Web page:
Erika Gutierrez

Austria

Hometown: Orlando, Florida
School: William R. Boone High School
Sponsor District : District 6980
Sponsor Club: Orlando, Florida
Host District: 1920
Host Club: The Rotary Club of Bad Ischl

 

My Bio


Guten Tag! My name is Erika Gutierrez and thanks to Rotary I will be spending my year abroad in the beautiful country of Austria. Florida has been my home since I was born. I have enjoyed living on Lake Conway in Orlando with my dad, mom and a sister who attends the University of Florida. Currently I am a senior in the Law Magnet at Boone High School and more than halfway through an AA Degree thanks to the dual enrollment program provided by Valencia Community College.

At Boone I compete in the varsity swim team and partake in our school’s photography club. Growing up on Lake Conway made me develop a love for all water and board sports. In my free time you can usually find me wakeboarding at Orlando Watersports Complex, where I have gotten the chance to meet people from different parts of the world. Other things I like to do are surf, longboard, skateboard, and hang out with friends. I also have a part-time job at Quicksilver/Roxy in the Florida Mall.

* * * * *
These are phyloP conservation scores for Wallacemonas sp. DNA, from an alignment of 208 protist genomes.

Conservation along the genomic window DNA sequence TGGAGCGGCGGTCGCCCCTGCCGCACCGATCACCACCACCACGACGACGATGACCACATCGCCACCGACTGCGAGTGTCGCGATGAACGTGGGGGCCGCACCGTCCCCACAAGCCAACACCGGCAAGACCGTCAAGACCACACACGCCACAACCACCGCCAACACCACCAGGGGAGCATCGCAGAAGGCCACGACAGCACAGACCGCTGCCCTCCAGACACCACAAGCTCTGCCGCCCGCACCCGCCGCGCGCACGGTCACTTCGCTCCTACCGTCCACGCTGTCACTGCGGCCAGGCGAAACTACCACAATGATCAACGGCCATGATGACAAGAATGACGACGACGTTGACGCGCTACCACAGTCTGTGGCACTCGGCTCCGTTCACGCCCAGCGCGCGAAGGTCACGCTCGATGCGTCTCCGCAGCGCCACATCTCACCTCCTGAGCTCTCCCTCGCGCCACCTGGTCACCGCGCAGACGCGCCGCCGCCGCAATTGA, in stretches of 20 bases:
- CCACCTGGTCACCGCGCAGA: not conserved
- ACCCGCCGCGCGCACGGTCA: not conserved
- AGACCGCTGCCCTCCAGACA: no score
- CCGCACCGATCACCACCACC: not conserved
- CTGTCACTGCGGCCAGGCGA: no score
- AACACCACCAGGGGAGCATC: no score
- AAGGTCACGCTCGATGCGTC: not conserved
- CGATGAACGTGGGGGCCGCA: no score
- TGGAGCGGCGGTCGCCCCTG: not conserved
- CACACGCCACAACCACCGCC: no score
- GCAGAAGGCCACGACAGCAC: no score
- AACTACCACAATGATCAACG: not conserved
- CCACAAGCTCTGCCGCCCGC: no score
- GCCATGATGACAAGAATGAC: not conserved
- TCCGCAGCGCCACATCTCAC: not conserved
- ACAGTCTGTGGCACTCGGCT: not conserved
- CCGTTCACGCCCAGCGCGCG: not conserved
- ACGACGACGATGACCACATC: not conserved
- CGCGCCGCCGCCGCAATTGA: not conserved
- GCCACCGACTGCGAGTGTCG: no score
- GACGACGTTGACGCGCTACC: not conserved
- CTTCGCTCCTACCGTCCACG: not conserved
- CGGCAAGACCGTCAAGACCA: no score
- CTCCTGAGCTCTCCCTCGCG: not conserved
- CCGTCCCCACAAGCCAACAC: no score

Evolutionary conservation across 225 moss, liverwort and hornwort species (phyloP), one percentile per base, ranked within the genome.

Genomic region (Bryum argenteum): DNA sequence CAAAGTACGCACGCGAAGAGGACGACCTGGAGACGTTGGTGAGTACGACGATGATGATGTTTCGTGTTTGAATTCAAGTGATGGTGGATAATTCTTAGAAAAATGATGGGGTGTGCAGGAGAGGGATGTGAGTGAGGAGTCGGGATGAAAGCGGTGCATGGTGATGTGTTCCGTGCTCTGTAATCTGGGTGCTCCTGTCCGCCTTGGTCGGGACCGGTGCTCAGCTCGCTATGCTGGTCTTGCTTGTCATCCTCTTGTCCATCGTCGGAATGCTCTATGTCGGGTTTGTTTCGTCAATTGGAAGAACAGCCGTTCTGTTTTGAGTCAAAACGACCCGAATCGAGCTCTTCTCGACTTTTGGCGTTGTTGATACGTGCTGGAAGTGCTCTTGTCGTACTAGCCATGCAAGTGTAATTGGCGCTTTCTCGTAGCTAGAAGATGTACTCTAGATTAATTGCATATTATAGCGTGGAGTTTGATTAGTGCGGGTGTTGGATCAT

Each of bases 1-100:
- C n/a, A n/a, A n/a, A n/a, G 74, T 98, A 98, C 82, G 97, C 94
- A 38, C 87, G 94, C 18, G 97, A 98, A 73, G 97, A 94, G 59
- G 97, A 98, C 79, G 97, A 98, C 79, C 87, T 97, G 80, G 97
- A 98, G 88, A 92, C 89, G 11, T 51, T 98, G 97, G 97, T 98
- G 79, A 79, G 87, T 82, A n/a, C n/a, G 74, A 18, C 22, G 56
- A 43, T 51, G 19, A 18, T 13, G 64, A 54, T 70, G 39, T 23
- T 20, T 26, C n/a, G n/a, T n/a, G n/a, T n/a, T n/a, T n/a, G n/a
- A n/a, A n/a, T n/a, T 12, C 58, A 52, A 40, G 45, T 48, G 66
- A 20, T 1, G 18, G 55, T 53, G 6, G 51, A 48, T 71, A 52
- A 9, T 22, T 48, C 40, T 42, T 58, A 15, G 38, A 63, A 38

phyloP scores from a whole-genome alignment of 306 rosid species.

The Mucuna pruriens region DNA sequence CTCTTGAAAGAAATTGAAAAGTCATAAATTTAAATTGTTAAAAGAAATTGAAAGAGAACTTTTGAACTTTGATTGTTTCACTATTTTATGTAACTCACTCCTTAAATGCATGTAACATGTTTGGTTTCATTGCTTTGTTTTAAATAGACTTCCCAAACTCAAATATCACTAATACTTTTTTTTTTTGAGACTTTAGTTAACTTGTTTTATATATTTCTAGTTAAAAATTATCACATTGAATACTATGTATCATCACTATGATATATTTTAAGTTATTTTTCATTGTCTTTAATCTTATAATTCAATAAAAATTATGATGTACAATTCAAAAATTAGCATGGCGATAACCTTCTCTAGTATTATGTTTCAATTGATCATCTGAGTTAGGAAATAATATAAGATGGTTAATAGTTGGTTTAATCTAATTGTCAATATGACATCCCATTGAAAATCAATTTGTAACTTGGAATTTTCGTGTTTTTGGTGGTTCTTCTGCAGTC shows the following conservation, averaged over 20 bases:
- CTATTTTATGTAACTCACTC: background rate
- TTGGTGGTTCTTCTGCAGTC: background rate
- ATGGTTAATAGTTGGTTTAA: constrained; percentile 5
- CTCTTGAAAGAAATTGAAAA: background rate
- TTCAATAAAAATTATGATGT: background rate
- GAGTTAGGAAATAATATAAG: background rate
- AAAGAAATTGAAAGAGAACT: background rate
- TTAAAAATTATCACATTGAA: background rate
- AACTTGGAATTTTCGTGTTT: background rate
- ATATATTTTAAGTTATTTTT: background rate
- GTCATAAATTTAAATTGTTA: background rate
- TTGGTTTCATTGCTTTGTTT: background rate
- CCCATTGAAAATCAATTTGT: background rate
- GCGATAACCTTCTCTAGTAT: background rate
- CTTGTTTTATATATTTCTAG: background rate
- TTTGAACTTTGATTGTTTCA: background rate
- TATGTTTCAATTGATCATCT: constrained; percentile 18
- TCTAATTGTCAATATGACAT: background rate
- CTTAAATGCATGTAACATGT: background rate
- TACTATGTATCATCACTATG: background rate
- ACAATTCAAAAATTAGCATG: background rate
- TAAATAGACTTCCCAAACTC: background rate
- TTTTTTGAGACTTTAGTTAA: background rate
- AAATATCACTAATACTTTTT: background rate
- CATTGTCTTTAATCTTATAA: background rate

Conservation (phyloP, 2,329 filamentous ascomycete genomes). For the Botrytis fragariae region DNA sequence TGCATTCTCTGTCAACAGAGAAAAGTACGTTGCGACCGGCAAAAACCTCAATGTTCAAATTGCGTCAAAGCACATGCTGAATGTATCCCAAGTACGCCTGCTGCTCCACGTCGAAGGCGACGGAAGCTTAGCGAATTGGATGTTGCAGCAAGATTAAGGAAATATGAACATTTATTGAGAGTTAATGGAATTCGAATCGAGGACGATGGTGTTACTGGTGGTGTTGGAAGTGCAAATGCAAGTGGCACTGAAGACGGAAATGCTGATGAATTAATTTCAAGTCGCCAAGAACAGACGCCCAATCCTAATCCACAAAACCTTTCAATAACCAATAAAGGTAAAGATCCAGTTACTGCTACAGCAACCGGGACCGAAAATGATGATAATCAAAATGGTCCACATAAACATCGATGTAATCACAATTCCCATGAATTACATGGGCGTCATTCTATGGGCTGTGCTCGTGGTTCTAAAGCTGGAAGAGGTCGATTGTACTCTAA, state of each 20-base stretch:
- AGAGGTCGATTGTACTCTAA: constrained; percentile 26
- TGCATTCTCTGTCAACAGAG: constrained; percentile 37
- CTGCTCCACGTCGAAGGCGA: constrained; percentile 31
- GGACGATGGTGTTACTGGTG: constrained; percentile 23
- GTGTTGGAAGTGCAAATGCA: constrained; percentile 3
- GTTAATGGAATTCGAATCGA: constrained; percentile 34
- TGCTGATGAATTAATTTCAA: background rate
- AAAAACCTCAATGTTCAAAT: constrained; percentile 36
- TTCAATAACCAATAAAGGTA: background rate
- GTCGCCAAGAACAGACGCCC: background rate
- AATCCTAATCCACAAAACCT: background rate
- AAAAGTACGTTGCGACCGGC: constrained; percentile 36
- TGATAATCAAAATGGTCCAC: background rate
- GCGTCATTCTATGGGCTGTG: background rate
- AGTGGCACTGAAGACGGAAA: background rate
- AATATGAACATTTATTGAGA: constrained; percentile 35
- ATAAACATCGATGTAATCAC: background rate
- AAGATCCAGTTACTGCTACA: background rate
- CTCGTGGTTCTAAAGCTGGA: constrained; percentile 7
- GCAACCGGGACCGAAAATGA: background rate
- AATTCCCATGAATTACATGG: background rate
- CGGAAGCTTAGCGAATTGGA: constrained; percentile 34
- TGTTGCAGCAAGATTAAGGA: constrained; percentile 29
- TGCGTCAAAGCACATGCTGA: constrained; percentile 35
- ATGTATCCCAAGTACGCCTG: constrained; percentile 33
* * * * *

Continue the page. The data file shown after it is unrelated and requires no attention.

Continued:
I have been fortunate to travel significantly with my family and these trips have instilled in me a passion for adventure and learning. Having experienced other cultures has augmented my wanderlust, love for the world, and yearning to expand my global awareness. I am looking forward to meeting my host family and making new friends. Being an exchange student has been a dream of mine since middle school and the opportunity has finally arrived! I am very excited to immerse myself in a new culture, language, and environment. Thank you so much Rotary Youth Exchange! Österreich hier komme ich!


Rome with my classmates

Rome with my classmates

Hallstatt excursion at language camp

Hallstatt excursion at language camp

Bad Ischl

Bad Ischl

Hiking near my house

Hiking near my house

Skiing!!

Skiing!!

Journals: Erika - Austria 2015-2016